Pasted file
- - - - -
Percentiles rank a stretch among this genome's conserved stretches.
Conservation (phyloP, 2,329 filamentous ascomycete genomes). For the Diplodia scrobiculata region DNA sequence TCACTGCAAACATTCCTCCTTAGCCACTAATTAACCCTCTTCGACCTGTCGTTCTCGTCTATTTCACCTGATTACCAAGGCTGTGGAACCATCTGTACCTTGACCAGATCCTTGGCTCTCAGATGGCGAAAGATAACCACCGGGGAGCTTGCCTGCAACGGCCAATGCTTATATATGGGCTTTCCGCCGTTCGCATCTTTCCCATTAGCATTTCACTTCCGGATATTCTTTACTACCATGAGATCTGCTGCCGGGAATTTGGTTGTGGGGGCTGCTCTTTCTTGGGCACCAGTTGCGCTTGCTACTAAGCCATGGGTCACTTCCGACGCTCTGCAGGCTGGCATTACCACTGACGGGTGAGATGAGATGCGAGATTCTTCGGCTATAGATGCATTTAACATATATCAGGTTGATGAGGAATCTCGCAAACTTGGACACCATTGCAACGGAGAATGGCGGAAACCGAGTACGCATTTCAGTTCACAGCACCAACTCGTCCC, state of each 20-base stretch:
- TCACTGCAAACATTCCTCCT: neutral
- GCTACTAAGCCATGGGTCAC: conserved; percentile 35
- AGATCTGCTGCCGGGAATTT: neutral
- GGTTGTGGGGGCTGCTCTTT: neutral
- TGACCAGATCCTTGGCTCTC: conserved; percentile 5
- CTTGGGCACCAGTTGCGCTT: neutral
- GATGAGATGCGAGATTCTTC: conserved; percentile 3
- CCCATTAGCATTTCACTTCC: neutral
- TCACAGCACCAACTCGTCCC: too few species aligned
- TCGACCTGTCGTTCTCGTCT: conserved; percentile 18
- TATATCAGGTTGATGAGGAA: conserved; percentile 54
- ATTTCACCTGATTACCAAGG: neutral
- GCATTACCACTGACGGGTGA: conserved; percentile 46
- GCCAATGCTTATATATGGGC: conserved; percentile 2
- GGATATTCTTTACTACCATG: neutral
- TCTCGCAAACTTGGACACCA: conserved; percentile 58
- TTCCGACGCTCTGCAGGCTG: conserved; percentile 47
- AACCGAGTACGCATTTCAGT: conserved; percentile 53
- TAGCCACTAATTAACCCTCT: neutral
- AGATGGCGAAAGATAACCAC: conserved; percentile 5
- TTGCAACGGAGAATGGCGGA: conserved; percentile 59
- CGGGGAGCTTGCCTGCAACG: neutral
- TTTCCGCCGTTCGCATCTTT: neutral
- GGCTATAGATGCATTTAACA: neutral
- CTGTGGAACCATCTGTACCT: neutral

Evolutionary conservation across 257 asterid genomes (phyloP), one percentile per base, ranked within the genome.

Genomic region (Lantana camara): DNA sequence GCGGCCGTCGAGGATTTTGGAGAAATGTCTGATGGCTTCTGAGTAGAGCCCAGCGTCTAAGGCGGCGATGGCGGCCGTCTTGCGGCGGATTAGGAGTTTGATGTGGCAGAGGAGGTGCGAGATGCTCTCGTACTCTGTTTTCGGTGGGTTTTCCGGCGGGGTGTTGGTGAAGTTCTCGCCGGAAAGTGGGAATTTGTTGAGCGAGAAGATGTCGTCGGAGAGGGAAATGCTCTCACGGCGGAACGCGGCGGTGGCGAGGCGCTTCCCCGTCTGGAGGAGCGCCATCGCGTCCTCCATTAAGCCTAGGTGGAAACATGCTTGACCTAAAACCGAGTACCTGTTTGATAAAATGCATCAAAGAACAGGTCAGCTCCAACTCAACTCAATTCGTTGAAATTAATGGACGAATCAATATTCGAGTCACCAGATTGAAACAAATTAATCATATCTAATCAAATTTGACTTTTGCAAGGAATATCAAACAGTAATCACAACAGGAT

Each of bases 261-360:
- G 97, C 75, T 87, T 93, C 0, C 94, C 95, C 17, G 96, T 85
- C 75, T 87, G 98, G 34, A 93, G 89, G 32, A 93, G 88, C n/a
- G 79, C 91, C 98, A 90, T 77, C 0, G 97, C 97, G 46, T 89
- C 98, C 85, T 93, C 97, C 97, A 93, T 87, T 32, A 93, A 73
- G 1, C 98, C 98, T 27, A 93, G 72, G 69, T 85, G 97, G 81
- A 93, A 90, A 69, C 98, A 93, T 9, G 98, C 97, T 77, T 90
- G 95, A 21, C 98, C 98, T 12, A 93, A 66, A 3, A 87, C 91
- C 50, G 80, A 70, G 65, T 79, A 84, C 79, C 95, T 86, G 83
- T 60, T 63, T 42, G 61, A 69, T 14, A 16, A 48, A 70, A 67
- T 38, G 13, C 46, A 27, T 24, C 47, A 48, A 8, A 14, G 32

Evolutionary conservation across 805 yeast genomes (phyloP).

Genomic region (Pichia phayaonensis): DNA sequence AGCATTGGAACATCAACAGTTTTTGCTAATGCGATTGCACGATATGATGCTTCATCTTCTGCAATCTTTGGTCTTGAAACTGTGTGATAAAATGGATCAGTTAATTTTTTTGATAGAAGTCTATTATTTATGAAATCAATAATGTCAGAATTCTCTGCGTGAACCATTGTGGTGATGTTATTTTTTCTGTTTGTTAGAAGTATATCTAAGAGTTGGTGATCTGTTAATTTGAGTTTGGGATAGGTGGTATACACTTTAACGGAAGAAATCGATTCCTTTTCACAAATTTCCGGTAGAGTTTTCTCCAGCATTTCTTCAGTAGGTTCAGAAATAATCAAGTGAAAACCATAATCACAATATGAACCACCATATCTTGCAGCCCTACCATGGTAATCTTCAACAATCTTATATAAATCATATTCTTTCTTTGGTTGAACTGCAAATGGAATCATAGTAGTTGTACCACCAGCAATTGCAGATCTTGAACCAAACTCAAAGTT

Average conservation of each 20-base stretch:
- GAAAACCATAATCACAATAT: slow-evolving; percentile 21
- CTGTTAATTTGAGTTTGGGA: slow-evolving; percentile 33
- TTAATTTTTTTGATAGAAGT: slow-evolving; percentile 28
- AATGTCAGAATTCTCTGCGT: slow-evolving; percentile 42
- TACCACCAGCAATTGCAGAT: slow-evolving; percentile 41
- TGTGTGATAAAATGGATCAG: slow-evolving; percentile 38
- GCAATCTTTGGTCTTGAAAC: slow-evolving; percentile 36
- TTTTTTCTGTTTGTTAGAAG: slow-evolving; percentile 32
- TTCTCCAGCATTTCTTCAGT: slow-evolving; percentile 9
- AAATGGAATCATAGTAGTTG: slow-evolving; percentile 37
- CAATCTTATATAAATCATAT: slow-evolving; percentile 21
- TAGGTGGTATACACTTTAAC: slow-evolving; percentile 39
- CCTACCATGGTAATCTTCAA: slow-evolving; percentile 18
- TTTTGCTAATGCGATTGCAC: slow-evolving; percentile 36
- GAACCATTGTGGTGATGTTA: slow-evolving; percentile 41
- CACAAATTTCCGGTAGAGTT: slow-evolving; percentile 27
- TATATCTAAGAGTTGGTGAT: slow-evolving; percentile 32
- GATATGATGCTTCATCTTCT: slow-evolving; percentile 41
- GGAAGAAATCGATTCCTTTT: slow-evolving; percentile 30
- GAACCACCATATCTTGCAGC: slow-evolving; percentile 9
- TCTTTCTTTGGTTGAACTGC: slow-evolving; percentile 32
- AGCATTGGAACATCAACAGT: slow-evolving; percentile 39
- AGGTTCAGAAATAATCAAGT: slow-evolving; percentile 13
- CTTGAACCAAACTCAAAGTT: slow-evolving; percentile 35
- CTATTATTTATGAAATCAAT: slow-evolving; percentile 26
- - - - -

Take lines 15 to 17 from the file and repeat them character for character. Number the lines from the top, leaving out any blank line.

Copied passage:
- GCATTACCACTGACGGGTGA: conserved; percentile 46
- GCCAATGCTTATATATGGGC: conserved; percentile 2
- GGATATTCTTTACTACCATG: neutral